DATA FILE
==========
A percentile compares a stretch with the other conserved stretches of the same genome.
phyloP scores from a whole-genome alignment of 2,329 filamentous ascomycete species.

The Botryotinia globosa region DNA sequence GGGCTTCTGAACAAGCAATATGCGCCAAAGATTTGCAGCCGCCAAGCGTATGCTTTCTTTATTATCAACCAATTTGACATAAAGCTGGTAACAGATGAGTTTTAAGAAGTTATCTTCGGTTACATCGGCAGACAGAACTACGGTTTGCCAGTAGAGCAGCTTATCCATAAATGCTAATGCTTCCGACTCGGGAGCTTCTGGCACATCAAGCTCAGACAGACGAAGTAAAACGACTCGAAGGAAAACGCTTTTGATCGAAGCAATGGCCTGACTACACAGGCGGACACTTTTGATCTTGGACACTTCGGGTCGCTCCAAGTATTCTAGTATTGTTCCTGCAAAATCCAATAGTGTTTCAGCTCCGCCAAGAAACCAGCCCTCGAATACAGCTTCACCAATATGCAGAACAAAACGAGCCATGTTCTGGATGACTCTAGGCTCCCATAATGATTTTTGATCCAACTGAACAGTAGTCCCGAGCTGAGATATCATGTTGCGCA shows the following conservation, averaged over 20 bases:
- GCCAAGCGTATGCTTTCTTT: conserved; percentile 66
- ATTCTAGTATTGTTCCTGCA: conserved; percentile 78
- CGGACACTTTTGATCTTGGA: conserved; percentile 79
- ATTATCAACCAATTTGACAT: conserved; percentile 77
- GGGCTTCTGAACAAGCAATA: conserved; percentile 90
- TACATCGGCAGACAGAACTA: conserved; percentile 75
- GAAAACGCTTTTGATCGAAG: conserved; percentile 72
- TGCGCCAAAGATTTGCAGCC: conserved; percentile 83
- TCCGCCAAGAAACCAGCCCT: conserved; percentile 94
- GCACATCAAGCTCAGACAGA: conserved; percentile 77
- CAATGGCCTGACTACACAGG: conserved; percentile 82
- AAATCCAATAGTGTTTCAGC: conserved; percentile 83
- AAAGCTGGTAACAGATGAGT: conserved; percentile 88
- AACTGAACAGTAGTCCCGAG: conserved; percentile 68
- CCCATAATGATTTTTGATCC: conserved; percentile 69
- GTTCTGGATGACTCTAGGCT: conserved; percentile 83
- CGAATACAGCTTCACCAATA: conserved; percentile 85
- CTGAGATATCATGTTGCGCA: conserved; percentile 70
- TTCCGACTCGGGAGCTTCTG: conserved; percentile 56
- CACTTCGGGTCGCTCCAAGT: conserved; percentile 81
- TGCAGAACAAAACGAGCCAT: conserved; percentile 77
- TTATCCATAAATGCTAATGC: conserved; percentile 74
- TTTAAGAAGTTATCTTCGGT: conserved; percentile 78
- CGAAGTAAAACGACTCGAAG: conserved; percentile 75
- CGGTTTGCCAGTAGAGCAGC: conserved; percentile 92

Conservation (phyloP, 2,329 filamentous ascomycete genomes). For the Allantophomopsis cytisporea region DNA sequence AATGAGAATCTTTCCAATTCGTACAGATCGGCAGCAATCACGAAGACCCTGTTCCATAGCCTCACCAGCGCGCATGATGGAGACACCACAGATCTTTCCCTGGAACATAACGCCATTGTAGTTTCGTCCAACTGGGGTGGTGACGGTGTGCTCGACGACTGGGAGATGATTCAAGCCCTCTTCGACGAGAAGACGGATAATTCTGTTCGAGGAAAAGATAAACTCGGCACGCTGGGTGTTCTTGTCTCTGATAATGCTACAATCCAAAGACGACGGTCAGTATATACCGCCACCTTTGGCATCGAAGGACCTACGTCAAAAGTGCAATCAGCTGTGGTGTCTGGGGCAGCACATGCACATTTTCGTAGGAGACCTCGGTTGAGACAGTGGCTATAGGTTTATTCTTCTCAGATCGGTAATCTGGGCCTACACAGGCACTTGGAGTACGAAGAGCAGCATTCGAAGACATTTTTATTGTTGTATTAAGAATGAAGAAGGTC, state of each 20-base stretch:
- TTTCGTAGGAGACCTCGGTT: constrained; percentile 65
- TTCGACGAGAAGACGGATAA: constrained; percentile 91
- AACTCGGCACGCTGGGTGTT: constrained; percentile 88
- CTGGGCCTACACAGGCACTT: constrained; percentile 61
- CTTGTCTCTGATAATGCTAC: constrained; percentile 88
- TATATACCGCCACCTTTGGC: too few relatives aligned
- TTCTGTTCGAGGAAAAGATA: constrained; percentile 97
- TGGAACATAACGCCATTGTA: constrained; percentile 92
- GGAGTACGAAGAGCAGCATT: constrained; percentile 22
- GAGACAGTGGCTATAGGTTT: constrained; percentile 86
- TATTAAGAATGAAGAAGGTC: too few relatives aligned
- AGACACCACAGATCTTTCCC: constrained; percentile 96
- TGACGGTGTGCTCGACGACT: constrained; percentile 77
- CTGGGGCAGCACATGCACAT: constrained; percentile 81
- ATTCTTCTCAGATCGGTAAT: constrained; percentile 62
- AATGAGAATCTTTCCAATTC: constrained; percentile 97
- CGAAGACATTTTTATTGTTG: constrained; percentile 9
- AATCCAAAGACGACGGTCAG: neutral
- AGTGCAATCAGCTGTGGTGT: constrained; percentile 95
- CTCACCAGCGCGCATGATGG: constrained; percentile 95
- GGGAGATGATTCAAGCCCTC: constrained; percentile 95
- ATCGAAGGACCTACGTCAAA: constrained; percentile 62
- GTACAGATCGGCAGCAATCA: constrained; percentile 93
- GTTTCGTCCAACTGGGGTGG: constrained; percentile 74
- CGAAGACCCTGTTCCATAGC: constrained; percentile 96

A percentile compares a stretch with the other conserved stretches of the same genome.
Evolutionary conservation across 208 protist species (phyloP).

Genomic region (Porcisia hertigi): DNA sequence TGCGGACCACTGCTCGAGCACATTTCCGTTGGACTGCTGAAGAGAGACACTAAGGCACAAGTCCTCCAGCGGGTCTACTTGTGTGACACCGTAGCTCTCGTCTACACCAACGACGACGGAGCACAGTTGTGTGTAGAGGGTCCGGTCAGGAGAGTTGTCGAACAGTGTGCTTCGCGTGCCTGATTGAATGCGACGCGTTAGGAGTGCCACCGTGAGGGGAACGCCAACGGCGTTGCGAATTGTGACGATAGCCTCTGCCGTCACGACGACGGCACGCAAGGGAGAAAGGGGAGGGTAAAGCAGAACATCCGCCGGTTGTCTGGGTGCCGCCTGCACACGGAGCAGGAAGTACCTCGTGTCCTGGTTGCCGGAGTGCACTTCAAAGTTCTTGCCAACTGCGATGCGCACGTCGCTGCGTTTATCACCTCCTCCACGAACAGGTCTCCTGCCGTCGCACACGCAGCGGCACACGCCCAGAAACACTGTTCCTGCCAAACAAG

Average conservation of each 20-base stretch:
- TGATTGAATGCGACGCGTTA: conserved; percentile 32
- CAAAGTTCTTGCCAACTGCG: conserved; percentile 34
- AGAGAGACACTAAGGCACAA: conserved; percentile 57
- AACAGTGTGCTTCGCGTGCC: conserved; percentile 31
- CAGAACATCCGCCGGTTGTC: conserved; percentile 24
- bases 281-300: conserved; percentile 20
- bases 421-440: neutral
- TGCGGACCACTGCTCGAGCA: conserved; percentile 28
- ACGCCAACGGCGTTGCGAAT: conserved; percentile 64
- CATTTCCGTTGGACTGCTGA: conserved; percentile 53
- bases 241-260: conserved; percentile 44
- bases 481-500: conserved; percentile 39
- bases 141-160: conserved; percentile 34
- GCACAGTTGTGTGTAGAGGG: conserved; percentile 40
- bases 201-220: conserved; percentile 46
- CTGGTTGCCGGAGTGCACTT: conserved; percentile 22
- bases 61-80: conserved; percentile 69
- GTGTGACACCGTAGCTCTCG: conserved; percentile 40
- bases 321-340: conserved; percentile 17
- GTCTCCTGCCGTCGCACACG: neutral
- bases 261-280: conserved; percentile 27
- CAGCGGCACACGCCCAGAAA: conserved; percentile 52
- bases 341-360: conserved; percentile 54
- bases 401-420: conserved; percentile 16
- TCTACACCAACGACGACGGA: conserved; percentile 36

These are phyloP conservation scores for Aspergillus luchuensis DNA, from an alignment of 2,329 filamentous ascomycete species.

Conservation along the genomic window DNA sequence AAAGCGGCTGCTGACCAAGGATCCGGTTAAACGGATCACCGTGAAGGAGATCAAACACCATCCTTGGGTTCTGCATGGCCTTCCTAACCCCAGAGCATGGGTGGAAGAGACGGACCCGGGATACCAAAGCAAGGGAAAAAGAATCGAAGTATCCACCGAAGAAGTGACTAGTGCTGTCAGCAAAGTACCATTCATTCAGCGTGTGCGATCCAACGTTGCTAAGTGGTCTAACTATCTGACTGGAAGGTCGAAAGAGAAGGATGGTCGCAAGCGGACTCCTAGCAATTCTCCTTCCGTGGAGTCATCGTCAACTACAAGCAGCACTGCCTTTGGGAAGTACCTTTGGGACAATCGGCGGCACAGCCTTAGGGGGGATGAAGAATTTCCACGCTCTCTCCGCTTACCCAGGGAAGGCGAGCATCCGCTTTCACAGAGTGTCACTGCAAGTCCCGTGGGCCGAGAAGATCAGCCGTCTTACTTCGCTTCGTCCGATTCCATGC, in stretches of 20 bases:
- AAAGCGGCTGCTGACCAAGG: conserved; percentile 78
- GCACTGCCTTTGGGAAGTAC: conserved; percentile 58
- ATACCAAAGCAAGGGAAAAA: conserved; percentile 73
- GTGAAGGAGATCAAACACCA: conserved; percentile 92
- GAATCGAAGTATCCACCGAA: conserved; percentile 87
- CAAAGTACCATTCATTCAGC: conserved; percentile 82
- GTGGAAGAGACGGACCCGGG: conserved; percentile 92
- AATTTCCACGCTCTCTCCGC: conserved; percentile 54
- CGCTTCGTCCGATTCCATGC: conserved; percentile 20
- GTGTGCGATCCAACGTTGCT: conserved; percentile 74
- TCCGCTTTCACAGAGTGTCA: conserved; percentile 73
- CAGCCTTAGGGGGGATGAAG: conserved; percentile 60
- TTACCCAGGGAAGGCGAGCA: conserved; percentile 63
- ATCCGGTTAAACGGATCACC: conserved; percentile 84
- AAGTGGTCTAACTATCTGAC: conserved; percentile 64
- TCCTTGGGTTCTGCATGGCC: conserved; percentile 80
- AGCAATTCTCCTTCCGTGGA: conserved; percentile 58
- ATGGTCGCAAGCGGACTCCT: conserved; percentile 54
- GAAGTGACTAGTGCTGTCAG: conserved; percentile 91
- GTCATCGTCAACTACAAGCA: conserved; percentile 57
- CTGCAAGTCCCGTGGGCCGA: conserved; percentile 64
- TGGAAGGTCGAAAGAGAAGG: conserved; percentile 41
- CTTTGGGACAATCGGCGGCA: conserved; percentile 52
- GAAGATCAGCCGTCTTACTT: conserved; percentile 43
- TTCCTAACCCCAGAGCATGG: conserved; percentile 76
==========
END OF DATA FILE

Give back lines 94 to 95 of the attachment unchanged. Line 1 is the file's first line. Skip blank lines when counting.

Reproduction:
- CGCTTCGTCCGATTCCATGC: conserved; percentile 20
- GTGTGCGATCCAACGTTGCT: conserved; percentile 74